At Altoona, ‘everything just works’
To many who never set foot inside Altoona Area High School, stereotypes are conjured of a gritty, urban institution where both gangs and drugs are prevalent.
And when a rare story is newsworthy — like students making poor choices at a basketball game last year or the rumor of a shooting this past month — it only reinforces those opinions.
But from teaching at AAHS since the early 2000s, I cannot begin to tell you how far those perceptions are from reality.
We have amazing students who are without a doubt our school’s and community’s biggest asset. Our population is diverse, arriving each day from a wide variety of homes, with a full spectrum of needs and abilities.
And yet, everything just works.
Altoona goes years straight without a serious racial issue. Gay students are comfortable simply being themselves.
While other high schools across the country were embroiled in debate over transgender issues, AAHS quietly designated a bathroom for our handful of students who identify as transgender, and everyone was accepting.
Everything just works.
Our special needs population is massive, employing a small army of professionals from aides working one-on-one with students, to autistic support classes where many students learn valuable life and work skills up through age 21.
The majority of our regular education classes see an influx of special needs students, and their peers are the model of acceptance. A current student uses a wheelchair and then transitions to an assistive walking device. It is difficult and hard work for him in the hallways. I have watched up to seven AAHS students standing patiently behind him while the student makes his way into class.
They respect his strength and do anything they can to help him.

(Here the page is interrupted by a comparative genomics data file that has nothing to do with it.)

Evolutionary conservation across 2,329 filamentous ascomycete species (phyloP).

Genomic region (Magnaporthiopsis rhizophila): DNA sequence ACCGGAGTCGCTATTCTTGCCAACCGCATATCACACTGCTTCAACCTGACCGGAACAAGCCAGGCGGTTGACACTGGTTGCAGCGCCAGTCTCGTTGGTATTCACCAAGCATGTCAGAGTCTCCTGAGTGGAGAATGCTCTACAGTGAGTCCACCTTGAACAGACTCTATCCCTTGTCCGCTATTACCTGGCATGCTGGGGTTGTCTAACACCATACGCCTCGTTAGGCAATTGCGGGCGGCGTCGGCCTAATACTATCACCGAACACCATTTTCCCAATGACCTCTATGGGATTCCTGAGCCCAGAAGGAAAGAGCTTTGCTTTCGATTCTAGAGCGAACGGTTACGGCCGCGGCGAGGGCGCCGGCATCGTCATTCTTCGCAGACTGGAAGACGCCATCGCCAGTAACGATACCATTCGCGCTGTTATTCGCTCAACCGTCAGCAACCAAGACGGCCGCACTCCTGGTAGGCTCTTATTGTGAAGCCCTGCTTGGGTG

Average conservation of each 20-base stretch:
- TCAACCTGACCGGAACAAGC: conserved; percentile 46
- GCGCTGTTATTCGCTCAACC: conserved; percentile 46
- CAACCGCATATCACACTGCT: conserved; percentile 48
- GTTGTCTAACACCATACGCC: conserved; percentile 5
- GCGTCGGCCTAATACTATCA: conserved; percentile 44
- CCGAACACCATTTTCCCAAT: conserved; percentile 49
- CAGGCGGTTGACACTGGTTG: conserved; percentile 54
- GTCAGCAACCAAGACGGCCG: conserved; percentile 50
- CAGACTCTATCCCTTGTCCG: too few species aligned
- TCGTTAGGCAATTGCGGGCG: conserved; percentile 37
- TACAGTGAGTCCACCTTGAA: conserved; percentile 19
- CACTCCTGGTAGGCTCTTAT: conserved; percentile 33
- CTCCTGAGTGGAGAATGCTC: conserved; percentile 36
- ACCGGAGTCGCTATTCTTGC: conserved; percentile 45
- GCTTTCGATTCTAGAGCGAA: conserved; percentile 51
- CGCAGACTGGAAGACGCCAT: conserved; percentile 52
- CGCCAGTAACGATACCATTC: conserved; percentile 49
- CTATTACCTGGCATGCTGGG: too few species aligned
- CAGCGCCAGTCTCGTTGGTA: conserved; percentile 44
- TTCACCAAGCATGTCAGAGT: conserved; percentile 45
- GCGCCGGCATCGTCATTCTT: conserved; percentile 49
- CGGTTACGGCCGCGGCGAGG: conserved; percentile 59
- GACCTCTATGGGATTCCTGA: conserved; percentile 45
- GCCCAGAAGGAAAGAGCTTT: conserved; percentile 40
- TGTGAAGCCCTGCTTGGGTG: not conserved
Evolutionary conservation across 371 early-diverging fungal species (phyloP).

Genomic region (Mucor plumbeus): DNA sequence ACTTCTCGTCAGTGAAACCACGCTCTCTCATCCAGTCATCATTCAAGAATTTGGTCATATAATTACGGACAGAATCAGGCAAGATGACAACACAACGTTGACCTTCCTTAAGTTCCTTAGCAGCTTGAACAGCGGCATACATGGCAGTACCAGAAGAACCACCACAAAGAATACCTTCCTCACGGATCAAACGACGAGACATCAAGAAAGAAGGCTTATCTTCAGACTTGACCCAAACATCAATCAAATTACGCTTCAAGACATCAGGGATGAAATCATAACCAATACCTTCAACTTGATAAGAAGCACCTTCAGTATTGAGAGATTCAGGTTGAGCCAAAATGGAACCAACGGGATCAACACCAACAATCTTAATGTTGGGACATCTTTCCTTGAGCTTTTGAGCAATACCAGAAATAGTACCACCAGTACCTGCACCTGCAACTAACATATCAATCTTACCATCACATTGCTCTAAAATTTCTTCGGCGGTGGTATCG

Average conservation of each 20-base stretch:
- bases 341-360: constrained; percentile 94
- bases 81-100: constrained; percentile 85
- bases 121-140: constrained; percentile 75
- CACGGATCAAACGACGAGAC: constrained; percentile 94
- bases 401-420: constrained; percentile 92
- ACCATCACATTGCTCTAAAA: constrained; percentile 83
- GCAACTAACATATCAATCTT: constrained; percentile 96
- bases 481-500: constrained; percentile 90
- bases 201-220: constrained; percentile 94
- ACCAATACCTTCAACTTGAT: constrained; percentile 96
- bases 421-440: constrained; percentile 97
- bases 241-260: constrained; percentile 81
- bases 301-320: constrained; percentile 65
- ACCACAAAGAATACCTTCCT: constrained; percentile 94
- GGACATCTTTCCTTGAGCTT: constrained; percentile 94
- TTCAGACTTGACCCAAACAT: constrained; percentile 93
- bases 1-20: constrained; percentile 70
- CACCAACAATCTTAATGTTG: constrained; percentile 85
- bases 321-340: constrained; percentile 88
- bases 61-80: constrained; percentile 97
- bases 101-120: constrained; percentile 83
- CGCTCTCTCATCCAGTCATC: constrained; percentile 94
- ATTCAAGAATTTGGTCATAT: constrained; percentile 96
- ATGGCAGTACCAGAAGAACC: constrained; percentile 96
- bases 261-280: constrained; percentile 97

This respect extends to teenage mothers, who bring their children to AAHS’s day care every school day. Here they receive support from excellent teachers and learn the nuances of parenting.
Child care classes are open to the student body, who receive hands-on experience with children while their parents work to earn their diplomas — a first step toward being providers for years to come.
You expect students to make fun of these young mothers pushing strollers out of the building along with their school books, but they don’t. They respect their fight and drive to still succeed, holding doors for them on their way out.
Everything just works.
Many students trudge into school from home lives that are not ideal. Altoona has a high percentage of low-income and single-parent households. Students fall asleep in class because they often work jobs after school to help make ends meet. In such homes, education is not always emphasized, and life is more challenging.
But even here, the parents in our community are amazing teachers of our students, showing them how to accept others and be quality people.
I have taught at AAHS for 16 years and always consider our students a blessing. And this current group of senior high students may be the best that I have ever seen.
I encourage anyone who has never set foot in our building to schedule a visit and see our school in action. These students can teach us adults to look beyond our differences and work together.
Altoona Area High School is a place where everything just works, and it is a phenomenal sight to see.